To the Editor:
Thank you for publishing information about the Forest Action Plan of the Division of Forestry (January 7, 2020. Page 7).
As someone very interested in forestry, I encourage everyone to take the public survey either online or on a requested printed copy, toll free 877-247-8733.
One reason is that all Ohio residents are owners of state land forests and should take ownership responsibility and participate.
A second reason is that forests are important. Ohio forests, like all forests around the world, are part of the natural biosphere of planet Earth that supports all life, including human life.
Although I encourage public participation, I am highly critical of this whole process. In my opinion, the survey is absolutely meaningless, as shown by how it is presented it surveys all responders and all forest types equally which makes no sense scientifically or statistically. The result will be a mishmash of no value.
The Division of Forestry has been working on the new Forest Action Plan for two years. If is already written. Public input at this stage is not likely to have any influence, cause any change.
The public survey and opportunity to comment may be meaningless, but we should all be good citizens and participate anyway. Play the games but then work to change the game rules for the future.
This is personal opinion and perception but I have 30 years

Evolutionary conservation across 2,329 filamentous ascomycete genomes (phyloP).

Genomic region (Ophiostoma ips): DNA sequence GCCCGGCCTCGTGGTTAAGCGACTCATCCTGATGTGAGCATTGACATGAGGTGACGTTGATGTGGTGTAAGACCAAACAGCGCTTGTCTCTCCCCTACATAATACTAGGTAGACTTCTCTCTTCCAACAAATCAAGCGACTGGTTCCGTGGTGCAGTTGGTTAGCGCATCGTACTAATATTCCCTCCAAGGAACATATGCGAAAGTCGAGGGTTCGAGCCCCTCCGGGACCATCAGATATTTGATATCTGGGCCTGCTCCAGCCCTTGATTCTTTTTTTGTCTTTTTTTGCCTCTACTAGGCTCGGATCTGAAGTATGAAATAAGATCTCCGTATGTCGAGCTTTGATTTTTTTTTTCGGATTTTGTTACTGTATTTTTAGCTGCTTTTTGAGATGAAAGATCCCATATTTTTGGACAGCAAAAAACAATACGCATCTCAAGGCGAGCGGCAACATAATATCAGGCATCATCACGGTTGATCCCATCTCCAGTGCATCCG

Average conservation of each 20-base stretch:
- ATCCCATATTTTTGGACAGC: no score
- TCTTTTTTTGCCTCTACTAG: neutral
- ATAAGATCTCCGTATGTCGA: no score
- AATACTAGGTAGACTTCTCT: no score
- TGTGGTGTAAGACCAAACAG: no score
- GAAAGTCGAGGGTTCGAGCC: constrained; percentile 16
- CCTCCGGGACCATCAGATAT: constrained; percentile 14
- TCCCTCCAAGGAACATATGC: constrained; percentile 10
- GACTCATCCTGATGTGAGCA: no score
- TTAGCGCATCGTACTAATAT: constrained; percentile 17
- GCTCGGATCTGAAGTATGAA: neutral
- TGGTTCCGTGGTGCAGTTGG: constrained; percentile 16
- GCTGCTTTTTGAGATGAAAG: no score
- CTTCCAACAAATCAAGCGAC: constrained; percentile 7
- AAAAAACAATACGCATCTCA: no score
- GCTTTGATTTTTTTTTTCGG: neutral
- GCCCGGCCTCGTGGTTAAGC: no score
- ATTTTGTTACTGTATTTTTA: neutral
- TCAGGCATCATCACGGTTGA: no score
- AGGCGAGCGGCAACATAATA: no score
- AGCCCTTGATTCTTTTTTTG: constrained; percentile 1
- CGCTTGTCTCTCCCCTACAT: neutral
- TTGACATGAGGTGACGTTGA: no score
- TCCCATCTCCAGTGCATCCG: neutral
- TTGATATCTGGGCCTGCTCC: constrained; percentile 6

The Forest Action Plan is needed for a competitive state application to the US Department of Agriculture for grant money. Public input is probably required by the application process and the Division of Forestry is going through the motions to meet the requirements.
The Division of Forestry has regulatory jurisdiction over state forests it little like wildfire control and seasonal burning restrictions, for other forests. Why then are the few stakeholder meetings scheduled in major urban areas far from state forests? Public meetings should be at or near to every state forest to best involve those most aware of and interested in the state forests.
Adams County has two state forests, one state park, one state wildlife area, numerous state preserves. There is the large private Edge of Appalachia Preserve and several smaller private Arc of Appalachia Preserves. The former Mead company still owns forested land. The majority of the forested, wooded, or just urban free land in Adams County is private.
Each separate forest entity deserves a separate survey. Every survey responder will have a different forest in mind. That’s why I believe the survey to be meaningless.
I encourage taking the survey and especially writing individual comments just to show the Division of Forestry that Ohio citizens care about their forests, about all forests end.
Barbara Lund, Lynx